Statistics I 2500-EN-O-21-n
In this course you will learn about statistical methods and inference necessary to analyze data and test the relationships between variables. To get to this point you will need a basic understanding of the principles of statistical reasoning. These are not so much mathematical principles, but rather logical principles. As a consequence the emphasis in this course lies on the verbal understanding of this logic. You will also learn how to apply this knowledge in practice, in the form of different statistical tests. However, all these tests are expressions of the same underlying logic, applied in different situations.
One of the main reasons to teach you all this is because it enables you to test your ideas, notions and theories. Any scientific theory has to be put to the test to see if its predictions are correct. An important part of this involves translating research questions into testable hypotheses which can be verified by applying the appropriate statistical techniques. Understanding of statistical inference makes it possible to make general conclusions about larger populations of people on the basis of research outcomes obtained from a relatively small number of tested participants. This course therefore helps you in forming a deeper understanding of the (empirical) scientific method, and complements knowledge of research methods.
A major goal of this course is to prepare you to become an independent researcher of course. But you will benefit from having knowledge of statistics in other, more direct ways too. It will make it easier for you to read, understand and judge scientific writing for instance. Because of your increased skills in statistical reasoning it will become easier to avoid common cognitive biases and logical thinking errors, which greatly helps with drawing correct conclusions. You will be much better able to distinguish between common sense beliefs and scientific beliefs, which helps a lot with seeing the flaws in bogus or pseudo science and pop-science often found in magazines. So this course in general also increases your critical thinking skills. Additional, forms of more professional skills you will acquire include an increased ability to communicate and explain research setups and findings, using numbers and graphs, and a better understanding of the construction, and use of psychological tests.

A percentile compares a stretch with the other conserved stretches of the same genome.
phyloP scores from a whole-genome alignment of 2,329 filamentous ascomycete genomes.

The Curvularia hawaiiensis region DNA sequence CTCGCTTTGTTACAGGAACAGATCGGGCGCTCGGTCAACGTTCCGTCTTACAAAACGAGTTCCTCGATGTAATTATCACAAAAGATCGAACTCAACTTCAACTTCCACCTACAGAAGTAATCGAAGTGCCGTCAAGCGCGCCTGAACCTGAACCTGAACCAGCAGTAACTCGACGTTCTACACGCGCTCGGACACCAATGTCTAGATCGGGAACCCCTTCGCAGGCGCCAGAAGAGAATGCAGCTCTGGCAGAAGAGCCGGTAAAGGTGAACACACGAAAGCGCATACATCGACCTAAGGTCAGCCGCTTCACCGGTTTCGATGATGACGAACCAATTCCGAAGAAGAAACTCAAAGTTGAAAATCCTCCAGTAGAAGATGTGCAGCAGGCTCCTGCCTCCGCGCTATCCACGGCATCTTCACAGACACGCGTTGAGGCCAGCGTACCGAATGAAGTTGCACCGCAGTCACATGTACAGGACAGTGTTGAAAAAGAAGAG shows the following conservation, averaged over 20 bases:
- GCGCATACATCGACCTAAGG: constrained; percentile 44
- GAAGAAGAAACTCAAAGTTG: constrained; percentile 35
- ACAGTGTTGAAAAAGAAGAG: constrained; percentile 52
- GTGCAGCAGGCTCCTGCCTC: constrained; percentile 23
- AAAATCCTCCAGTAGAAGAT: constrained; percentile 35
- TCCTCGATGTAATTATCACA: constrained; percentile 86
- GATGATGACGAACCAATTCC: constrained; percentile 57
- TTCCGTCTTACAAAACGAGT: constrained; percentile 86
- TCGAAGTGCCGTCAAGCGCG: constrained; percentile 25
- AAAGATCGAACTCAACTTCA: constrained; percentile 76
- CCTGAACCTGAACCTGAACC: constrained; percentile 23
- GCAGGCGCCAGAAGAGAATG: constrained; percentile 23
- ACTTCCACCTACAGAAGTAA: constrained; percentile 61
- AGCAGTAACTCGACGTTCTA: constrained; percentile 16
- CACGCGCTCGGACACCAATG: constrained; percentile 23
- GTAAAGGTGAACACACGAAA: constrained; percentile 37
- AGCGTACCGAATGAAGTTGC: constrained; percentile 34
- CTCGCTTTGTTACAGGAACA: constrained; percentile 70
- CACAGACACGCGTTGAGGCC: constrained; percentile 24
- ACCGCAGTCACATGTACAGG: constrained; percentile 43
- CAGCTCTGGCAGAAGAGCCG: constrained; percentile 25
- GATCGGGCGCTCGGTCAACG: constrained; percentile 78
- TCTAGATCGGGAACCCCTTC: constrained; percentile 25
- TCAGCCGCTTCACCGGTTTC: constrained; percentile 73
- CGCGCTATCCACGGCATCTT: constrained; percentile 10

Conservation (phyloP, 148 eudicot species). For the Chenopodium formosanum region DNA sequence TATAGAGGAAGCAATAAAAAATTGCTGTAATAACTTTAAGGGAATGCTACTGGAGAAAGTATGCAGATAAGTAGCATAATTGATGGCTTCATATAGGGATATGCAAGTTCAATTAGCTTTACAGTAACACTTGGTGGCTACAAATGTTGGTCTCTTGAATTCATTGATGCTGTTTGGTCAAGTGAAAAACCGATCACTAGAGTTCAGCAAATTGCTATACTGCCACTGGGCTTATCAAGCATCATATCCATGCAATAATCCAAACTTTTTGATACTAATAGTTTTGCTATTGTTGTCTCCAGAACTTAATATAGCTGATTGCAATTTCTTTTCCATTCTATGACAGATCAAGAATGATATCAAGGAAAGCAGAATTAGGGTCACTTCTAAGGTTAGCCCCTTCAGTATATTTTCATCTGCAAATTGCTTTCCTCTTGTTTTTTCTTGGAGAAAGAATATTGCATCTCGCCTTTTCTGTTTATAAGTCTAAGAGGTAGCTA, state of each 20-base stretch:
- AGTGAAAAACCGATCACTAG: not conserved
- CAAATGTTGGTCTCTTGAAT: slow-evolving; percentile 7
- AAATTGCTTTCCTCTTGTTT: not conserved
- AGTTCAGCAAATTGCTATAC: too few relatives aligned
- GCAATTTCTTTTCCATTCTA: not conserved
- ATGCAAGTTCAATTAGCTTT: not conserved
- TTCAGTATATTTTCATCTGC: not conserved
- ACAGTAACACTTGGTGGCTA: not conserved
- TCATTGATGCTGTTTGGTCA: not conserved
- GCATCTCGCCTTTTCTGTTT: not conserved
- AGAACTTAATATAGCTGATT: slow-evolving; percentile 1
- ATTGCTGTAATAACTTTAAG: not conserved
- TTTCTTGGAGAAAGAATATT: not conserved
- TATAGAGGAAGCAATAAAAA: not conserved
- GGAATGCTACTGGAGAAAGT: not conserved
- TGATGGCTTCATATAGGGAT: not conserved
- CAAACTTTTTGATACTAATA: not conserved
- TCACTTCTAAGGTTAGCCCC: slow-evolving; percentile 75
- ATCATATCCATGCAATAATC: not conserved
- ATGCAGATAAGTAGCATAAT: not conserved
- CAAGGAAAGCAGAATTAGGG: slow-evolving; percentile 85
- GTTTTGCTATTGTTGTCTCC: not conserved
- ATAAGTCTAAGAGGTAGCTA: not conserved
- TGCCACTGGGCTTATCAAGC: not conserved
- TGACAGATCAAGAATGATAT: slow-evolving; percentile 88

Type of course
- Knowledge how to use different statistical methods to describe, investigate and test relationships between variables
- The ability to solve research questions by translating them into testable hypotheses, applying the appropriate tests, and making the correct inferences to come to the most appropriate conclusions
- Understanding of statistical inference
- Understanding of the logic and reasoning underlying statistical principles, such as probability theory
- Understanding of the use of statistical methods in the broader context of the empirical scientific methods
a) Fourteen short in-class tests, worth 2 points each.
b) Mid-term exam, 36 points.
c) Final exam, 36 points.
97 or more = 5!
92-96 = 5
84-91 = 4.5
76-83 = 4
68-75 = 3.5
60-67 = 3
below 60 = 2 (fail)
Attendance is obligatory for both lectures and exercise classes. No more than 2 of each can be missed without valid excuse. For the exercises, missing more than 4 classes overall leads to course failure. For the lectures missing more than 50% leads to course failure.
Students must respect the principles of academic integrity. Cheating and plagiarism (including copying work from other students, internet or other sources) are serious violations that are punishable and instructors are required to report all cases to the administration.
This also applies to the exercises: do not copy solutions to exercises from a colleague. Students being caught copying work will be immediately excluded from the course (=fail) and referred to the University’s disciplinary commission.
Information on level of this course, year of study and semester when the course unit is delivered, types and amount of class hours - can be found in course structure diagrams of apropriate study programmes. This course is related to the following study programmes:
Additional information (registration calendar, class conductors, localization and schedules of classes), might be available in the USOSweb system: